Thursday, October 01, 2015

Time for Buzz

A number of people I know have lent into the idea of taking on physical challenges as 'happiness projects'. Some of my friends have completely transformed themselves, and you can see the buzz and energy that has resulted. One interesting common thread though, is the talk of the sacrifice their families have had to make because of the demand these challenges make on their time. The need to wake up early, and go to bed early. By taking on the Comrades Marathon, or an Iron Man, or the Unogwaja Challenge, or the running for 24 hours, the event is not the main attraction. It is the training. It is the time.

What interests me about this is that it is a trade off between Family and Personal Projects. What never seems to enter the equation is work. Work is a given. You have to eat. You have commitments. We have a certain number of hours a week we work. A weekend. And annual leave. The idea of walking into your bosses office and saying, 'I would really like to attempt the Comrades, which means I need a three hour lunch break every day. I will however not be leaving any later than usual, because obviously family time is not negotiable'.

We think about our salaries in money. Tim Ferris argues we are leaving out time. Someone who works a 100 hour week, with two weeks of leave a year (while staying 'in touch') may earn $150,000 a year. Someone who works 40 hours a week, is home for bath, bed and dinner time, with 6 weeks a year of leave, and turns their phone off on the weekends when they leave at 4 o'clock on a Friday - may earn $100,000. Who earns more? How do you value benefits like great colleagues, interesting projects, and an environment that takes into account the needs of the community, families, health and well-being of everyone a business affects?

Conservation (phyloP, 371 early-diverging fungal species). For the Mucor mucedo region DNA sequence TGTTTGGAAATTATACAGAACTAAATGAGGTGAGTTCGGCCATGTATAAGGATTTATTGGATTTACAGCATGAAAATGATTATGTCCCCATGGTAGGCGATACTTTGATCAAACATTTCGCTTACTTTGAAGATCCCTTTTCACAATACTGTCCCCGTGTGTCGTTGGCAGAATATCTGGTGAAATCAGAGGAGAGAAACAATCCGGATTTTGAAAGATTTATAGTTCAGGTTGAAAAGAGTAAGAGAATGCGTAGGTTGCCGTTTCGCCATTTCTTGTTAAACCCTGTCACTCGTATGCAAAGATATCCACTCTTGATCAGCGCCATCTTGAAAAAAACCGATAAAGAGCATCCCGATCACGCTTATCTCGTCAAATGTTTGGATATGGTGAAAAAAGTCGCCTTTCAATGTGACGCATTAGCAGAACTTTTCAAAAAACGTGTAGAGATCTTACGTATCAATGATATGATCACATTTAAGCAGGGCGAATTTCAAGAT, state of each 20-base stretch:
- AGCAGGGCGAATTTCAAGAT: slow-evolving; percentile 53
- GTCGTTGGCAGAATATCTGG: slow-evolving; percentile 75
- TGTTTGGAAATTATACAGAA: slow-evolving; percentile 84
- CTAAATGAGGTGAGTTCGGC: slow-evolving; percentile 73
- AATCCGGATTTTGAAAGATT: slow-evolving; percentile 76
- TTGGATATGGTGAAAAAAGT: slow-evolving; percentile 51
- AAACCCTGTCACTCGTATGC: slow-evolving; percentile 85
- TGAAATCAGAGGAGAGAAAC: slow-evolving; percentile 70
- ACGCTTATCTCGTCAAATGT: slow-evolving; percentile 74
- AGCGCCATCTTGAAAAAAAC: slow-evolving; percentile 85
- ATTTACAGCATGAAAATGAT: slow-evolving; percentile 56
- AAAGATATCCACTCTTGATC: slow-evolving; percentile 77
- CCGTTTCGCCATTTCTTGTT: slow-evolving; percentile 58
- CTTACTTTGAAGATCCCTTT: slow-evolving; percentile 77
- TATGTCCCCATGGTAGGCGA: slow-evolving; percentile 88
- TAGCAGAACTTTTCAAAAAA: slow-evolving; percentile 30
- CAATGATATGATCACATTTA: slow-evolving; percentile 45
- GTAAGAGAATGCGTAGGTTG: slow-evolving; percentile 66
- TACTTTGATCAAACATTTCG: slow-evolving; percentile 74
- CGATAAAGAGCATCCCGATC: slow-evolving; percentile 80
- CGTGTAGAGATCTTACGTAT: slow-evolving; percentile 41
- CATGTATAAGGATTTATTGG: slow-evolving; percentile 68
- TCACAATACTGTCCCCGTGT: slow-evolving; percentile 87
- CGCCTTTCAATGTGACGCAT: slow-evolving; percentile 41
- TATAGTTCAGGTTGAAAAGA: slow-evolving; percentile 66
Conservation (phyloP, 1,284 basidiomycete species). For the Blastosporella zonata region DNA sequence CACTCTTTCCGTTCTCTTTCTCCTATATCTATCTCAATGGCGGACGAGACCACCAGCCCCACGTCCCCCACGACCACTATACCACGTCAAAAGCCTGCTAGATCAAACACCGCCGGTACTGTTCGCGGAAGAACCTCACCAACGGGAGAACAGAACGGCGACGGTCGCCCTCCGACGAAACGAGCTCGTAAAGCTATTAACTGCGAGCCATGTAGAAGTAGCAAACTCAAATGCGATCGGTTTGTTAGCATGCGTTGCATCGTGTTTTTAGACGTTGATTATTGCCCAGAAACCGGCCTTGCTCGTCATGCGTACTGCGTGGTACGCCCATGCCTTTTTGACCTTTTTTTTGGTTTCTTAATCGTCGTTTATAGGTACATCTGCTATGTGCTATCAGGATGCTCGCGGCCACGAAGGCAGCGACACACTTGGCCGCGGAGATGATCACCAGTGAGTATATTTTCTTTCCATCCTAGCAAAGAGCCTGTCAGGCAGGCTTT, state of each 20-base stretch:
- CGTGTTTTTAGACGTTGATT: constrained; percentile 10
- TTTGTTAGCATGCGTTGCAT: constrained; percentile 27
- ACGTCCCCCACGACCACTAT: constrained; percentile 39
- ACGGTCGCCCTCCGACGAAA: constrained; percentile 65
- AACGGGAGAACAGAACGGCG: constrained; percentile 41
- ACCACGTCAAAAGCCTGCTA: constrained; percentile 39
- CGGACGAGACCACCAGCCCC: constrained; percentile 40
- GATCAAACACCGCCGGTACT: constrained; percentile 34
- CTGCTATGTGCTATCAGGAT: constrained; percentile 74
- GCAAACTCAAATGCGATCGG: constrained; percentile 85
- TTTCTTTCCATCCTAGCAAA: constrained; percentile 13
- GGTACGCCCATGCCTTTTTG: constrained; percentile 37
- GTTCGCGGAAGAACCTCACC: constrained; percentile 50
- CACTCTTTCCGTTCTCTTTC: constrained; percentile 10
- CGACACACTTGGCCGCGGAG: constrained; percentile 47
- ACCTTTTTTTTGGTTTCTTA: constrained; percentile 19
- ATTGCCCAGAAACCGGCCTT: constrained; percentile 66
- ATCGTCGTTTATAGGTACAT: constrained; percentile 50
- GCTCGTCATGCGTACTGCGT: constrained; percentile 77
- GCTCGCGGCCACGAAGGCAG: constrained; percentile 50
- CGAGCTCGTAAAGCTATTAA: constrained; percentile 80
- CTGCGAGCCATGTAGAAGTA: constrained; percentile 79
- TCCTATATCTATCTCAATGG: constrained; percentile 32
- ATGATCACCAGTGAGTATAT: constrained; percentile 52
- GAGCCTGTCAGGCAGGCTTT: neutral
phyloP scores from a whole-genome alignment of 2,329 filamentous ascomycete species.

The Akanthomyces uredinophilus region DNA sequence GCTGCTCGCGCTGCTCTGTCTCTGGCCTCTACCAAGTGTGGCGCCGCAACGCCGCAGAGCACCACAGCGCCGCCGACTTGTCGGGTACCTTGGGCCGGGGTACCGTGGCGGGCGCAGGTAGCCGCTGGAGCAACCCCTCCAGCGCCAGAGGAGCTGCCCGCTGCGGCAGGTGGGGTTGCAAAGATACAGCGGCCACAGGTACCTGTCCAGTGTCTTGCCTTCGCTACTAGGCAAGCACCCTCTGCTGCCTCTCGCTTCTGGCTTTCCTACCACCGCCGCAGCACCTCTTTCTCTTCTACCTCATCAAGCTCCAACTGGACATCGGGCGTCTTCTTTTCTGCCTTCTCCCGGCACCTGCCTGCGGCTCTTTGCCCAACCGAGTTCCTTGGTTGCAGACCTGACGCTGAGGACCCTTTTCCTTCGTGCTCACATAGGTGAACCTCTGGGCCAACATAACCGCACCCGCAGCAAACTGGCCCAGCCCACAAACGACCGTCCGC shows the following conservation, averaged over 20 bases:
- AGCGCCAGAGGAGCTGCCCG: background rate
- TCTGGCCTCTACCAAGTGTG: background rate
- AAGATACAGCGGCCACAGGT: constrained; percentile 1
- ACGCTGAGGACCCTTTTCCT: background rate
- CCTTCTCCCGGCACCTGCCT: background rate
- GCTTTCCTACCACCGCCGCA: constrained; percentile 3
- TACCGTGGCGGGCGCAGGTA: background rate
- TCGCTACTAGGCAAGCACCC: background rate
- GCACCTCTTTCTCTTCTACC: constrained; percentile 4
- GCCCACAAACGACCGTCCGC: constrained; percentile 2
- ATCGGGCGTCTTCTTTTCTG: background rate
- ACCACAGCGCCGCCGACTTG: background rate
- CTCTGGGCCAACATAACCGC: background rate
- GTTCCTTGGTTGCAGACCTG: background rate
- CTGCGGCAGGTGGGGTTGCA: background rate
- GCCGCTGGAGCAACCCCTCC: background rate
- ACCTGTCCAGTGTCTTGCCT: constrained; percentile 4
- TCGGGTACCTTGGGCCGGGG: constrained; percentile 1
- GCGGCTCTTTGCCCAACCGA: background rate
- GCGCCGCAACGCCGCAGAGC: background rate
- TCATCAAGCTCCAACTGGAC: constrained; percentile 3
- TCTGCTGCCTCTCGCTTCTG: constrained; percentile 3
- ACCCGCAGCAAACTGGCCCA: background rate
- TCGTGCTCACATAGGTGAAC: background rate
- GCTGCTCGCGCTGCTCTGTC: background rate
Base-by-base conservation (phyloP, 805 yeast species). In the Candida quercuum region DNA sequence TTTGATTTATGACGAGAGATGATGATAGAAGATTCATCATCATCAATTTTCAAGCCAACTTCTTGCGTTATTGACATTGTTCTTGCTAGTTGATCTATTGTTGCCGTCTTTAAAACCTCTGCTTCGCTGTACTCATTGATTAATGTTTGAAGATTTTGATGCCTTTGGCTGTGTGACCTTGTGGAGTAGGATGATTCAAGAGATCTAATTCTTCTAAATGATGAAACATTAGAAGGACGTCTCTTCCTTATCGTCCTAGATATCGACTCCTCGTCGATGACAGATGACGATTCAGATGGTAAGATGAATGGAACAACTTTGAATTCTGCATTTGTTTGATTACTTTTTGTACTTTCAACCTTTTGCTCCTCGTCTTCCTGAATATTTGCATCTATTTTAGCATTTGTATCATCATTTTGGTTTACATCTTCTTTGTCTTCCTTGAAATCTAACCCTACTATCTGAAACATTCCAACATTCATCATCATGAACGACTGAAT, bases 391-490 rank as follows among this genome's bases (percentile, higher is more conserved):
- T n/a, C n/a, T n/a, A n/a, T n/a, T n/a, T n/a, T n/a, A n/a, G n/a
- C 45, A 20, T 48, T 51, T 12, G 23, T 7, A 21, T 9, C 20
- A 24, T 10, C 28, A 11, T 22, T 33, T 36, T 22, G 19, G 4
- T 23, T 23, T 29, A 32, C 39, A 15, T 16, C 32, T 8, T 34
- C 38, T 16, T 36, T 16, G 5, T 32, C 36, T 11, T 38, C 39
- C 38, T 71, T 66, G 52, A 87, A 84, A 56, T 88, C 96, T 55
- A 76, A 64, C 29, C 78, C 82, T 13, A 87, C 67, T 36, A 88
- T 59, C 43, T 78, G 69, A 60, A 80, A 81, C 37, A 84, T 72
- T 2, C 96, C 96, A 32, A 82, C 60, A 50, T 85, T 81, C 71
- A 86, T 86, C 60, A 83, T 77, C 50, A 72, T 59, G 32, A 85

A former colleague of mine was recently building a new business in a new country. He commented on how a big part of that was 'hurry up and wait'. There were things you needed to do, but there were enforced periods of time in between where there was nothing you could do. 94.37%* of the time someone with one years medical training may be able to do the job of someone with 30 years. There is always 'stuff you can do' when working in creative endeavours. You can do additional reading. Meetings can be longer. You can plan. Do competitor research. You can pretend to work while surfing the web. Work can expand to fill the time allocated.

Killing time in whatever way, shape, or form, seems like one of the most tragic things we can do. Time is priceless. I am not someone who argues that we should always be doing stuff we love doing. Sometimes you need to accept reality and do the things that need doing. Do the things you are best at even if they aren't the things you want to be doing. But we aren't heroes, and there are other things that are important.

That is where I think we have some thinking to do. 'I don't have time' isn't good enough for things we need to do to have enough buzz and energy for the things we have to do.

*always say things you are making up to two decimal places. I call this the Murray Rule. A colleague in my first year of work told me people always believe things when they are to two decimal places and said confidently.
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